When even those petered out, we stopped to boil up water straight from freshwater springs or fountains, sipping cowboy coffee through clenched teeth.”
GR510 was just what we were after. A mixture of stony pistes (unpaved roads), farm tracks, country lanes, and singletrack, it wended through tight groves of oak trees and across high, treeless plateaux, forging a way over mountain passes – or ‘cols’, as they call them in France – that divided one small community from the next.
En route, it passed by ancient druid stones, the crumbling remains of Medieval churches, and a string of sleepy villages that promised little more than a shot of espresso in a quintessentially French cafe, where only locals prop up the counter. When even those petered out, we stopped to boil up water straight from freshwater springs or fountains, sipping cowboy coffee through clenched teeth.
Within a few days, Nick’s riding improved markedly. He quickly became confident at negotiating rocks and roots. Whilst exposed and awkward singletrack climbs remained his nemesis, I could see that it was just a matter of time and technique before he’d become more comfortable with them, too. And he threw himself into the few hike-a-bikes we encountered with a zen-like acceptance. Besides, they provided core body training! The new bike and the way we’d set it up undoubtedly played a part. Compared to the skinny little 26″ tires he was used to, he was convinced it made these explorations enjoyable rather than just bone-rattling, as they might have been previously.
Of course, a bikepacker’s skillset doesn’t just revolve around riding, right? We all know, only too well, the sometimes frustrating game of Tetris, aka The Art of Packing Your Shit In Tiny Bags So It Fits and Doesn’t Shake Around. With every day that passed, Nick’s system developed, in his quest to figure out what goes where and – even more crucially – how to stop jettisoning possessions down the mountain during bumpy descents. For example, the top of his handlebar bag was deemed ideal real estate for his daily fresh-from-the-boulangerie baguette (word origins aside, who said panniers had to be used to carry bread?!). For his seatpack, he coined the word ‘boot’, the English vernacular for the trunk of a car. As tends to be the way with short trips, by the last day his system was dialed.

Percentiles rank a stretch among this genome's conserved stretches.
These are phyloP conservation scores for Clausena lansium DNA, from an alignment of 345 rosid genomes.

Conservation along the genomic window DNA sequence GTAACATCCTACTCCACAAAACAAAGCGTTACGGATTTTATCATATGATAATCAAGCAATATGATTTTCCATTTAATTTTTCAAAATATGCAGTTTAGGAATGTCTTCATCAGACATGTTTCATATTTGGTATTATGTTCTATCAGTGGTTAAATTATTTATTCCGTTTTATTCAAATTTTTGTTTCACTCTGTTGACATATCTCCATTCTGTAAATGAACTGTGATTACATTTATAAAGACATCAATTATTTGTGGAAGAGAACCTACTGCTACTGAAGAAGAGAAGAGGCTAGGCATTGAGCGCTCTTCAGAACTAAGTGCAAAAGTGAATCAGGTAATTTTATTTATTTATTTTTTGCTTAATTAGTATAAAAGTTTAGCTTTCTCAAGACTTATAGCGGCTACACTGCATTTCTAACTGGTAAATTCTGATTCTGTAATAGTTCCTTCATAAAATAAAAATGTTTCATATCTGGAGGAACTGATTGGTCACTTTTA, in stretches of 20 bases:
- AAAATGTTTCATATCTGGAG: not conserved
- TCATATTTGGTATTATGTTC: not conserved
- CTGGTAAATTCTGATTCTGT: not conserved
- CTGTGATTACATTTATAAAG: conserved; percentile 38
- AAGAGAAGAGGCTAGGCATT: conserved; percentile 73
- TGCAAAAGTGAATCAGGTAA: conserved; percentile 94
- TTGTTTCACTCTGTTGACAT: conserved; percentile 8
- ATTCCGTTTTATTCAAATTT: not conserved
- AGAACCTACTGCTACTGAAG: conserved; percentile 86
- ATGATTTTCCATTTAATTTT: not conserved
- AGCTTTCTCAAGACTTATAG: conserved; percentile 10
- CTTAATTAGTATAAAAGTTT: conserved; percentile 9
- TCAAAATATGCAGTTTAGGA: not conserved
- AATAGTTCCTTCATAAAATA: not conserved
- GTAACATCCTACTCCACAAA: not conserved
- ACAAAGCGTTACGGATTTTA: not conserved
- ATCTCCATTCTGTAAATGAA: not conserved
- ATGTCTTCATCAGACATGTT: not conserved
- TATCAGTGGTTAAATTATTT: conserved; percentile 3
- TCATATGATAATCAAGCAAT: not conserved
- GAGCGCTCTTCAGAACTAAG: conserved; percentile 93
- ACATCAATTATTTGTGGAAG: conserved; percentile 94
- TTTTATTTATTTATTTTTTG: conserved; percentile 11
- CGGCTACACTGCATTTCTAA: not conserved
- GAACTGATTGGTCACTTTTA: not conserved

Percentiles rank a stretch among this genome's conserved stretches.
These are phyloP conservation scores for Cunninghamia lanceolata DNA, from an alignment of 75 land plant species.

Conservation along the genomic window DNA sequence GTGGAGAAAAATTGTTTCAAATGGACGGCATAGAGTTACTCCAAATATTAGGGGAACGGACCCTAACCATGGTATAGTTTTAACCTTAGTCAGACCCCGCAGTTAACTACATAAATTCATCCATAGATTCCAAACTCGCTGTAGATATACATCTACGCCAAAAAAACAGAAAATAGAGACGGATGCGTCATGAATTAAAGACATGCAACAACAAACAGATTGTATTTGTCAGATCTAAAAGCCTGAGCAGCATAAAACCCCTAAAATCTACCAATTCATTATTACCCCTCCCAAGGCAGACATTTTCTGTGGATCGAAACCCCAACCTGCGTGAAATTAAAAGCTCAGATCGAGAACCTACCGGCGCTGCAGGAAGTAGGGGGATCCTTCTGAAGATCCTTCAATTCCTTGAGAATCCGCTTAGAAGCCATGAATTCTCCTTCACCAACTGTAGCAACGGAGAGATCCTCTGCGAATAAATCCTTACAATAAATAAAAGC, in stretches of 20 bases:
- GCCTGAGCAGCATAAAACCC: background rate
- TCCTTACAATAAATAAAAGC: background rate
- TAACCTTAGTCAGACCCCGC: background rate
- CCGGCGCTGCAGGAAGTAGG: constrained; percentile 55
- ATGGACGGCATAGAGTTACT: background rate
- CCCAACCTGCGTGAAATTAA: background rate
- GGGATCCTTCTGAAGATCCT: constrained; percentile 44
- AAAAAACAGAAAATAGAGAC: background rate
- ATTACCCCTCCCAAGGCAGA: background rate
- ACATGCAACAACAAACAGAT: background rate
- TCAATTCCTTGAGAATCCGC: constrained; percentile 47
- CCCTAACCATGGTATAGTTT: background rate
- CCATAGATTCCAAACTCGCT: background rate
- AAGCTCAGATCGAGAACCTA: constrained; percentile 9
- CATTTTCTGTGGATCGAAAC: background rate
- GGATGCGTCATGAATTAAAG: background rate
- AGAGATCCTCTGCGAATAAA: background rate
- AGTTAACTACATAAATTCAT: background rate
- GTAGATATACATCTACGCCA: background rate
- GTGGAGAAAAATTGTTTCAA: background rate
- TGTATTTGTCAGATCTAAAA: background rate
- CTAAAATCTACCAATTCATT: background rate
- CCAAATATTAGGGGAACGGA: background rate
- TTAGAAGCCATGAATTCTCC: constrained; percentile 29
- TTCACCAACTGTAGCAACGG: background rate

Technically, we were now in the Alpes-de-Haute-Provence, and whilst we weren’t tackling the big passes in the region, we were still riding at elevations between 1,000 and 1,500 metres. Leaving the GR510, we headed west on the GR406, the GR4, and its variants, loosely following the Route Napoléon, tracing Napoléon Bonaparte’s march from Grenoble to Elba in 1815. This in turn overlapped with a more contemporary counterpart, the Trans-Verdun, a 260 km mountain bike route. The stint between Castellane and picture-perfect la Palud-sur-Verdon was an undoubted highlight. First, it climbed high on a chunky, rock-strewn doubletrack, softening eventually to grassy trails, before affording far-reaching views over the community of Rougon. Then, it dropped down into a series of muddy, wooded singletrack trails that twisted and turned their way to la Palud.
There, climbers converge in converted, makeshift vans, drawn to the Verdon’s fabled limestone walls and multi-pitch challenges, chalky hands the telltale of their lives’ purpose. The village vibe, replete with shops selling local produce like goat’s cheese and honey, was exactly what we were after. Figuring a rest was called for, we pitched our tents in a cosy ‘camping a la ferme’ for a couple of nights – a small campsite that adjoined an organic farm – and dropped our bags off for the day to loop around the popular Route des Crêtes. This classic road loop is a showcase for the area, promising sweeping views across the gorge and perfect vantage points to peer dizzyingly down into its depths. The Verdon’s resident griffon vultures boast three-meter wingspans and cut an impressive profile as they soared by at beady eye level.
Looping back to Castellane once more on one of the region’s signposted mountain bike routes, we stopped to forage around the abandoned village of Châteauneuf-lès-Moustiers, then nosed about the remnants of a church tucked discreetly into a hillside cave, via a voie ancienne romaine – an old Roman road – cut dramatically into the edge of a canyon wall. “Bientôt en haut!” encouraged a farmer from his tractor in a strong regional accent (nearly at the top!), before sharing the location of a succulent spring we’d surely have missed otherwise, making us immediately think of the Marcel Pagnol novels, Jean de Florette and Manon des Sources. Then, our route climbed further towards the high pastures, funnelling us towards yet more rideable singletrack, before a rocky descent down to Chasteuil, another picturesque Provençal village.
Our precious days both on and off the saddle had come to an end. A short ride it may have been, but we’d made it happen, and it was enough to rekindle Nick’s desire to tackle a bigger trip. The GR4 introduced him to the benefits of a minimal style of backcountry exploration, over the traditional, sometimes overloaded bike touring he’d done before. Listening to him enthuse about our singletrack-laced route was evidence enough that it had struck just the right balance for the both of us.
So, where to next? Nick’s moving with his family to Portugal next year, so we’re discussing the possibility of slow touring the Portugal Divide. There’s no doubt that the rides I’ve enjoyed with my brother have brought us closer together. They’re created new memories, beyond those of our upbringing, that we now share. If you haven’t already, my advice is to try something similar with a sibling. It’s hard to beat a family tour, both for the experience now, and what you’ll have to reminisce over in years to come.